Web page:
Arleen Beale’s latest eviction began with a snowball fight. It was January of 2008, and Milwaukee was experiencing its snowiest winter on record. Arleen’s son Jori and his cousin were cutting up, packing powder tight and taking aim at the passing cars on Arthur Avenue. One jerked to a stop, and a man jumped out, chasing the boys to Arleen’s apartment, where he broke down the door with a few kicks. When the landlord found out about the property damage, she decided to evict. Arleen had been there with her sons—Jori was thirteen, Jafaris five—for eight months.
The day they had to be out was bitterly cold, but Arleen knew what would happen if she waited any longer to leave. Her first eviction had taken place sixteen years earlier, when she was twenty-two; she figured that she had rented twenty houses since turning eighteen. First, the landlord would summon the sheriff, who would arrive with a gun, a team of movers, and a judge’s order saying that her house was no longer hers.
Then Arleen would be given two options: “truck” or “curb.” “Truck” meant that her things would be loaded into an eighteen-footer and checked into bonded storage. She could get everything back after paying three hundred and fifty dollars. Arleen didn’t have the money, so she would have opted for “curb,” which meant that the movers would pile everything onto the sidewalk: mattresses; a floor-model television; her copy of “Don’t Be Afraid to Discipline”; a nice glass dining table and a lace tablecloth; the meat in the freezer.
Arleen was thirty-eight, with pecan-brown skin and world-weary eyes. She had supported her children over the years by working, as well as by relying on welfare. When Jori’s father left her, she had a cleaning job at Mainstay Suites, by the airport. In despair, she quit and began receiving welfare. Later, she found work wiping tables and mopping up spills at the Third Street Pier restaurant, but, after her mother died, she left that job, too.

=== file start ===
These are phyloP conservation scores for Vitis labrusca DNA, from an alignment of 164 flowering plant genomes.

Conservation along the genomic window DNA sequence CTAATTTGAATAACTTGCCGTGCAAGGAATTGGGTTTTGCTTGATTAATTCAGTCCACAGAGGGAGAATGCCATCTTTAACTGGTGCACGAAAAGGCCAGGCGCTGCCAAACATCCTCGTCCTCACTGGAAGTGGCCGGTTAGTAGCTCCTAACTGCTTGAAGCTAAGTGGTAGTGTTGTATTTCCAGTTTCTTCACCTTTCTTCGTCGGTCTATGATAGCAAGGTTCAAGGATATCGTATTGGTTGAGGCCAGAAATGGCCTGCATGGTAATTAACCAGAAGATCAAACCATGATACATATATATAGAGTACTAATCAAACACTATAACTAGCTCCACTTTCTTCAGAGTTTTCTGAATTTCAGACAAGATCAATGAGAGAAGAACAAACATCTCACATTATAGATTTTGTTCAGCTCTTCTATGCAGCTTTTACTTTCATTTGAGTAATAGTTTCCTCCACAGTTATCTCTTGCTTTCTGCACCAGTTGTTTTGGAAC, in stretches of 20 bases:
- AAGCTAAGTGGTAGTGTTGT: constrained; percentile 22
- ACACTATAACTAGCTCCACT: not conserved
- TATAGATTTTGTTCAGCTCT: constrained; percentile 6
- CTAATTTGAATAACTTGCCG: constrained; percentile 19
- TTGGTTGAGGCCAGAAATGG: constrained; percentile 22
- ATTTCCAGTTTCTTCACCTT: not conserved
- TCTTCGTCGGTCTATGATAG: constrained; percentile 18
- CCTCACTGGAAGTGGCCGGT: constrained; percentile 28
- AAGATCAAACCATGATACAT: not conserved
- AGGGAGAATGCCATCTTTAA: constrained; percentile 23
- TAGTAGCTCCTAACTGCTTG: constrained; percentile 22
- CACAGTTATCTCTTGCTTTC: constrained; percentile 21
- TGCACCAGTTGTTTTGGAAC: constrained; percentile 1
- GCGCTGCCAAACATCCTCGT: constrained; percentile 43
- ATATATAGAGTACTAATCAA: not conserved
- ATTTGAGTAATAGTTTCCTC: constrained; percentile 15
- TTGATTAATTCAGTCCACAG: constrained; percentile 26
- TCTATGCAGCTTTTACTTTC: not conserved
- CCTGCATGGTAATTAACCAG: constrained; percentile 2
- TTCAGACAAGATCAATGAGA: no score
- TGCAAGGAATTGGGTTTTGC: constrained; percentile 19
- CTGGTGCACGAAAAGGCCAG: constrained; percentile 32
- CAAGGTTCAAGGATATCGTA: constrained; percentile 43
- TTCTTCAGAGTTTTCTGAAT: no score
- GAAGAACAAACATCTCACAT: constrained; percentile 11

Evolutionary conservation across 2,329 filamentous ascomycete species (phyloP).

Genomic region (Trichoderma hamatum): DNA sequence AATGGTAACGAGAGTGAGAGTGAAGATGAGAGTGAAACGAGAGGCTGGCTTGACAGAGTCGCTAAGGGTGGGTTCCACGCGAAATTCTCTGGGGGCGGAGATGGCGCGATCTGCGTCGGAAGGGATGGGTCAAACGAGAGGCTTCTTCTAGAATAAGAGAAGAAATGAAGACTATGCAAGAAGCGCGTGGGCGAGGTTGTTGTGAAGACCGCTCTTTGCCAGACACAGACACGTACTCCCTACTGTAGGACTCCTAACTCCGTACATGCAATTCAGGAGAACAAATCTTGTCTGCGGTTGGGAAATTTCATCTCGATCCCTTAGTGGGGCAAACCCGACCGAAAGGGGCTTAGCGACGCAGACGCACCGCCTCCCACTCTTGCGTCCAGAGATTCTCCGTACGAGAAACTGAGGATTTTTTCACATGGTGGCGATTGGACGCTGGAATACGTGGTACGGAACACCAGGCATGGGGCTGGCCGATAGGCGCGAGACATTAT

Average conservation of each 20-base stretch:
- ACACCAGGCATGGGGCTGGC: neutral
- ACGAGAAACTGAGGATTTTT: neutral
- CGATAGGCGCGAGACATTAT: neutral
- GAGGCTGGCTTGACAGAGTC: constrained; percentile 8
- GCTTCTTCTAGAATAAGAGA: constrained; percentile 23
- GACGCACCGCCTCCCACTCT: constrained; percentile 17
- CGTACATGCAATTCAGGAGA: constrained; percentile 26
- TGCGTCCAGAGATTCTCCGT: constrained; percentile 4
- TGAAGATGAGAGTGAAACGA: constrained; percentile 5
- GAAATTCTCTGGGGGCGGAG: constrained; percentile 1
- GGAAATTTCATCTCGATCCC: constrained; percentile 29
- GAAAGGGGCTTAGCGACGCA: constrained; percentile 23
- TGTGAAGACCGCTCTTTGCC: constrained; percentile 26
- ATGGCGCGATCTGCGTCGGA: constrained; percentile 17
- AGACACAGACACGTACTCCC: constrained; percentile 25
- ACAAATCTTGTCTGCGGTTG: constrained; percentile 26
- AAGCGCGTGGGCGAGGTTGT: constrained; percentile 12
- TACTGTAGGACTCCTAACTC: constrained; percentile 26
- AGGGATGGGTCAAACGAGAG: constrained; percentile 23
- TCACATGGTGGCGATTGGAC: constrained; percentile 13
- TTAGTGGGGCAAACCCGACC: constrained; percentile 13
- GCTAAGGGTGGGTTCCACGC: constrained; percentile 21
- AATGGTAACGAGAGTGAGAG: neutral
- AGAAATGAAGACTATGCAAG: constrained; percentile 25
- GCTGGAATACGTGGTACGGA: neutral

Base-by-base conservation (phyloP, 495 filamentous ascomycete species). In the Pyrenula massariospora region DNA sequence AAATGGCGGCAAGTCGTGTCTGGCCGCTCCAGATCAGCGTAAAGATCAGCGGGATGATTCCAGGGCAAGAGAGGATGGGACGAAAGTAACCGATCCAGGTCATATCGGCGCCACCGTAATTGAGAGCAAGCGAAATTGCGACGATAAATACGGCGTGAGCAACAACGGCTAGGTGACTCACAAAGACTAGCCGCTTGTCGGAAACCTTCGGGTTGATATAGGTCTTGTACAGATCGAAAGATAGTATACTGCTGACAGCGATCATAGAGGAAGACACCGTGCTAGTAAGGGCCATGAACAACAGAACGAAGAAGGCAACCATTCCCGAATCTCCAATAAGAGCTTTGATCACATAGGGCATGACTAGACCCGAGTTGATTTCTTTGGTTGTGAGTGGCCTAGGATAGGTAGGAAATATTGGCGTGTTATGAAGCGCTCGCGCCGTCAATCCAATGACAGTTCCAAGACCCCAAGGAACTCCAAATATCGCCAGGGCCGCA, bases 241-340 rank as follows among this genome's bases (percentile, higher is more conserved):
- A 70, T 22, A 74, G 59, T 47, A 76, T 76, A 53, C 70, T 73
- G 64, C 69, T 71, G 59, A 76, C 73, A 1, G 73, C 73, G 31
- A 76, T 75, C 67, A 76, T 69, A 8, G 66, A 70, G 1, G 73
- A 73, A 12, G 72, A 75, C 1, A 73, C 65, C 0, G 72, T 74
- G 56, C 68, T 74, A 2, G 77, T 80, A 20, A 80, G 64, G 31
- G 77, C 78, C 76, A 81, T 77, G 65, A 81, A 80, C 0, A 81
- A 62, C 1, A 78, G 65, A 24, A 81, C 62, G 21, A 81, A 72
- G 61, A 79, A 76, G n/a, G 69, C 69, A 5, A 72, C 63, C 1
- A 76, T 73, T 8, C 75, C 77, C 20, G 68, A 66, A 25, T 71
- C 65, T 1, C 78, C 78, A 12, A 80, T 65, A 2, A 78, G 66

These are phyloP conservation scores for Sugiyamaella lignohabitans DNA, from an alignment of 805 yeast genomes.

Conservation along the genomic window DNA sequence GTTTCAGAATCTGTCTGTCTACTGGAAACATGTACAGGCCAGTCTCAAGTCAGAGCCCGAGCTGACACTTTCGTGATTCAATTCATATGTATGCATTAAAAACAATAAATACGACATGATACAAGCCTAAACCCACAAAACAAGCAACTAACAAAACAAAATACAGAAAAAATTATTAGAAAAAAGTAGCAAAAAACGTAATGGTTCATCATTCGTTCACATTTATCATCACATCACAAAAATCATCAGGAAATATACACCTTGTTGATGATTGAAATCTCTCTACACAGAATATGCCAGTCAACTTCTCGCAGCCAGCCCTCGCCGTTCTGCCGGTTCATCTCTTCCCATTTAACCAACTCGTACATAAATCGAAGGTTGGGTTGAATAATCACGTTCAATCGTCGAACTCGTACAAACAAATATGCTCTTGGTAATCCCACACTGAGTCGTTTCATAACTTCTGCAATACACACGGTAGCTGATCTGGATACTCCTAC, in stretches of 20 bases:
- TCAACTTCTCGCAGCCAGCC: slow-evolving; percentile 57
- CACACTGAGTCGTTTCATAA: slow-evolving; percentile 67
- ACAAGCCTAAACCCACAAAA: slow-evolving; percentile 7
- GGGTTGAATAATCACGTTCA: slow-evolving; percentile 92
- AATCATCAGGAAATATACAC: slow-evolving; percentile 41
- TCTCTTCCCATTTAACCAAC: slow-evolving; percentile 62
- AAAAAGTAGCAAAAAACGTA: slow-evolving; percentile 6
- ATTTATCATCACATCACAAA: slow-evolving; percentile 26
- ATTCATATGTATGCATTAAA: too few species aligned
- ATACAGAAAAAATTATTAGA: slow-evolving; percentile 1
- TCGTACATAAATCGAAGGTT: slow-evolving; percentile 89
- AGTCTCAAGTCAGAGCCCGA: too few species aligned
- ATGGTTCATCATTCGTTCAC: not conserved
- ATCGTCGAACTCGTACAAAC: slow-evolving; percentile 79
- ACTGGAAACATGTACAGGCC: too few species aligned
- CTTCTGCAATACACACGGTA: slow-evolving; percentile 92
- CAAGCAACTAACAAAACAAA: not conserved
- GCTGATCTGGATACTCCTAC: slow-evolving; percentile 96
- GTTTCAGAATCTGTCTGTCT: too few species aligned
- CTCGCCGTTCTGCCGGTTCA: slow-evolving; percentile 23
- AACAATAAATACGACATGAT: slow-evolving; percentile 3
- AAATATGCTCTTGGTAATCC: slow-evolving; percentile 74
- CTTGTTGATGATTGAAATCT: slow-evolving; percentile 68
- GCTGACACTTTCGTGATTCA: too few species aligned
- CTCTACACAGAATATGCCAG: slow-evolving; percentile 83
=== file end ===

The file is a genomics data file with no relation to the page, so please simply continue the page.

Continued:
When Arleen was evicted from her apartment on Arthur Avenue, she was receiving a stipend from Wisconsin Works, a family-aid program—a reduced amount, because she wasn’t working. The sum, in 2008, was the same as when welfare was reformed more than a decade earlier: $20.65 a day, $7,536 a year.
Arleen took her sons to a homeless shelter, where they stayed until April, when she found a house on Nineteenth and Hampton, in the predominantly black inner city, on Milwaukee’s North Side, where she’d grown up. There was often no running water, and Jori had to bucket out what was in the toilet. But Arleen loved that the rent was only five hundred and twenty-five dollars a month, and that the house was set apart from others on the block. “It was quiet,” she remembered. “It was my favorite place.”
After a few weeks, the city found the house “unfit for human habitation.” Arleen moved into a drab apartment complex deeper in the inner city, on Atkinson Avenue, which she soon learned was a haven for drug dealers. She feared for her boys, especially Jori, who was goofy and slack-shouldered and would talk to anyone. They endured four summer months there before their caseworker at Wraparound, a social-services agency, found them a bottom duplex unit on Thirteenth Street and Keefe.
To avoid embarrassment, Arleen and the boys walked their things over to the new place at night, pushing the larger items, like the sun-faded floral-print love seat, on top of a wheeled garbage can. At the house, she held her breath and tried the lights, smiling with relief when they came on. She could live off someone else’s electricity bill for a while.
There was a fist-size hole in a living-room window, the front door had to be locked with an ugly wooden plank dropped into metal brackets, and the carpet was filthy, the dirt ground in. But the kitchen was spacious and the living room well lit. Arleen stuffed a piece of clothing into the window hole and hung ivory curtains.
The rent was five hundred and fifty dollars a month, utilities not included—the going rate for a two-bedroom apartment in one of the worst neighborhoods in America’s fourth-poorest city—and would take eighty-eight per cent of Arleen’s six-hundred-and-twenty-eight-dollar-a-month welfare check. Maybe she could make it work, at least through the winter.
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